Now let’s break this ten-year period into two distinct halves. The second half—2007-11 can be called the Era of Eli, since it both begins and ends with New York’s improbable Super Bowl runs. Even with three Super Bowl champions coming out of the first round, even with the bracket-shattering year of 2008 when three of four teams with byes lost in the second round, the home team still went 31-19 overall for 62 percent. Most of that edge was created in the championship round, where home teams won seven of ten, while the first two rounds were more competitive, at 11-9 each for the home team.
If we go into the previous five years of 2002-06, the overall homefield edge stayed strong, at 32-18 (64%), and it was overwhelming at the bye level, with teams using the week off to go 14-6 (70%). The win rate was 60% in both the first round (12-8) and the conference championships (6-4).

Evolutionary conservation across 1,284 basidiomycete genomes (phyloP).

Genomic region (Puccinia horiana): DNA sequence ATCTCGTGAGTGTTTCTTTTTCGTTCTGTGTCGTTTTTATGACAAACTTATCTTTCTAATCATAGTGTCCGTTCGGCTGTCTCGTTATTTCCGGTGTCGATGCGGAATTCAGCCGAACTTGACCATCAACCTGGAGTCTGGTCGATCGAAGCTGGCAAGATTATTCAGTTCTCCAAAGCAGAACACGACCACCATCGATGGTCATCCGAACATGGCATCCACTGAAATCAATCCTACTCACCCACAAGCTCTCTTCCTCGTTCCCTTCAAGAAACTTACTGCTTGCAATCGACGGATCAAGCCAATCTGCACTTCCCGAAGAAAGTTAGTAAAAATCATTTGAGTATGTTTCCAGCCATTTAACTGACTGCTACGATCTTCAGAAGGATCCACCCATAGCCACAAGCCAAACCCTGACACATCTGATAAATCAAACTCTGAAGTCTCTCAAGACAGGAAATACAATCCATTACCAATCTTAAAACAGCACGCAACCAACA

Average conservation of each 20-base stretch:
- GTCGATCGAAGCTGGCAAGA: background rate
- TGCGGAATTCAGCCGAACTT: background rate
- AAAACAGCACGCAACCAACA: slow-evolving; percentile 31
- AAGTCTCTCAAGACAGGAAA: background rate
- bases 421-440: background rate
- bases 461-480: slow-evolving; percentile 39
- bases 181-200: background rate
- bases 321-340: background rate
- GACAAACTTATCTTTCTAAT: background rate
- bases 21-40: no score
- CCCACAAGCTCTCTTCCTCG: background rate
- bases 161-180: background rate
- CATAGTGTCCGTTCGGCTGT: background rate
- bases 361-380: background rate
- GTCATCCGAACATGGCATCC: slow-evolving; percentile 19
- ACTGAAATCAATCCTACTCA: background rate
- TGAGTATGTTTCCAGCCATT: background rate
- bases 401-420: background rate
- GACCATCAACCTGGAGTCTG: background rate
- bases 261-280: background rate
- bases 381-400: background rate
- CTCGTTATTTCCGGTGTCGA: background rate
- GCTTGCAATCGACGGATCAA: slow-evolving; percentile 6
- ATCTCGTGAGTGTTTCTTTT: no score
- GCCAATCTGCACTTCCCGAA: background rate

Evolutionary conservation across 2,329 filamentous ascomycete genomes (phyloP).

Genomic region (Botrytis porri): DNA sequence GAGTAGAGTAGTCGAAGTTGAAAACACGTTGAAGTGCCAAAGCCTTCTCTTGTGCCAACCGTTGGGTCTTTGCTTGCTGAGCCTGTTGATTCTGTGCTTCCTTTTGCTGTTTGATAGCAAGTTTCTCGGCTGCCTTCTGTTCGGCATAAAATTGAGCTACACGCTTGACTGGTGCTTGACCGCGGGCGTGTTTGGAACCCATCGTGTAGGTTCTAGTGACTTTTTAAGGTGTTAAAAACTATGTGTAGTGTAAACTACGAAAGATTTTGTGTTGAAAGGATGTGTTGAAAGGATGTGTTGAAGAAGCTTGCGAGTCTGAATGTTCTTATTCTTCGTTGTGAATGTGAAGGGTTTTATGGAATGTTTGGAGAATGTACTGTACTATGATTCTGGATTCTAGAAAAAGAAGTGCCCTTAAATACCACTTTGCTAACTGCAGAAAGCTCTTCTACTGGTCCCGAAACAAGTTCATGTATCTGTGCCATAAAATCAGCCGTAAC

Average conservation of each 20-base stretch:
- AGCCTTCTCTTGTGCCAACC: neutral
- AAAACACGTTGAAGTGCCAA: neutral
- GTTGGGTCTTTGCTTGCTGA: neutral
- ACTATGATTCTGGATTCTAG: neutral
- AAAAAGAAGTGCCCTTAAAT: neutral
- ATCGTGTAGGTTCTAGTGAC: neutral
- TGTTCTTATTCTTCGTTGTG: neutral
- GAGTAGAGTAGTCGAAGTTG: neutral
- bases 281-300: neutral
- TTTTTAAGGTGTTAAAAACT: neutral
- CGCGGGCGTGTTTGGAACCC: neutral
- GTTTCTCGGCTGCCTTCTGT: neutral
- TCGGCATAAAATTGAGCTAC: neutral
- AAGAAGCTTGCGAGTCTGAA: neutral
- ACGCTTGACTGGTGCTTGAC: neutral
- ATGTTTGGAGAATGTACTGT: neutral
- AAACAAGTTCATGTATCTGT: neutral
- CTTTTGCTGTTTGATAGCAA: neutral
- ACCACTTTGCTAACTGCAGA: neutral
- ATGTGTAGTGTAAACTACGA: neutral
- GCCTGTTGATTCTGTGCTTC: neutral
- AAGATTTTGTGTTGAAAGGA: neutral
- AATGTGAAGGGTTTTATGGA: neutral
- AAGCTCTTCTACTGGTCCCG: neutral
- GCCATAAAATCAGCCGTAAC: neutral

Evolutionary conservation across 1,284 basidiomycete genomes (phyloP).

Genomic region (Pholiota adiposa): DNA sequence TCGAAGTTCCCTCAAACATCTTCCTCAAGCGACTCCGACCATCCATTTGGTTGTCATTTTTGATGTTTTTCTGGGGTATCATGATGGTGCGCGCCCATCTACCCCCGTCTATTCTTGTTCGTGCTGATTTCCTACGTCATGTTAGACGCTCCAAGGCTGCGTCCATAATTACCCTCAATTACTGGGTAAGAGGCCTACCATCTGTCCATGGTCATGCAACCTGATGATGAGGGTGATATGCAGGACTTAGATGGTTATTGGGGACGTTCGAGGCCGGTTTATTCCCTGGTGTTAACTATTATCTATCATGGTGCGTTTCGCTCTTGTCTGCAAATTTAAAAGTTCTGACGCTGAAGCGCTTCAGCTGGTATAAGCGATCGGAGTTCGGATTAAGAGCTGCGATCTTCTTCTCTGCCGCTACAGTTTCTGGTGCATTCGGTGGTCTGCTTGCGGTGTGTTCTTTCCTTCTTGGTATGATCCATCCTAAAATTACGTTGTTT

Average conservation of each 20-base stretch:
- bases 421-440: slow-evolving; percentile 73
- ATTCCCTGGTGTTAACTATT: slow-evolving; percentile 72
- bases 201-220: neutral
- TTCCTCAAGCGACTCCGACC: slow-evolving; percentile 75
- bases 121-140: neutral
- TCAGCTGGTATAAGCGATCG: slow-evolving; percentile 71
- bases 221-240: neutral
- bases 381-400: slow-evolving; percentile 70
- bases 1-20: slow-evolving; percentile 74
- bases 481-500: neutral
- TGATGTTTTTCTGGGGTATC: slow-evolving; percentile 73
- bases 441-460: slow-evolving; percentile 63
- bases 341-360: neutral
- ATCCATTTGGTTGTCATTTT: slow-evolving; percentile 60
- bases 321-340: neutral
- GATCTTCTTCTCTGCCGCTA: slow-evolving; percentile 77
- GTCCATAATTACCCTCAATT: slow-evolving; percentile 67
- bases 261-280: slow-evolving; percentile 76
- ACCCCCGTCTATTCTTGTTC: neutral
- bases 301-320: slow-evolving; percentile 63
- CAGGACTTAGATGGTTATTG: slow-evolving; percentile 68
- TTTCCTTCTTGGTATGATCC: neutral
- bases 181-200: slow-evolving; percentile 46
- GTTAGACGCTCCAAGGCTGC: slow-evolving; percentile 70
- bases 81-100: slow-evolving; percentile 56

Now let’s take this research one level further and focus on the #3 seed in particular. This is the area that draws the most attention, with the bye marking the clear dividing line between the 2-3 spots in the bracket. Again, if you want to argue it’s irrelevant, you have to argue against facts, or rely on a few narrow examples. Because just getting out of the first round is no guarantee, with the #3 seed going 11-9 over the past ten years. It gets worse in the second round. Against rested opponents and playing on the road, the 3-seed has gone 4-7. Three of the four winners lost in the conference championship game. The one exception was the 2006 Indianapolis Colts, who won the Super Bowl.
And the Era of Eli, presumably the one where homefield advantage and high seeding became things of the past, were even worse for the 3-seed. They only split in the first round (5-5), only one of those teams—the 2007 San Diego Chargers—won on the road in the second round and the Chargers then lost the AFC Championship Game. This example in of itself is instructive—while the ’07 Bolts lost to an undefeated team in New England, San Diego was also a wounded team in that conference championship, with LaDanian Tomlinson unable to go and Philip Rivers being hurt. Would a week off have made the difference?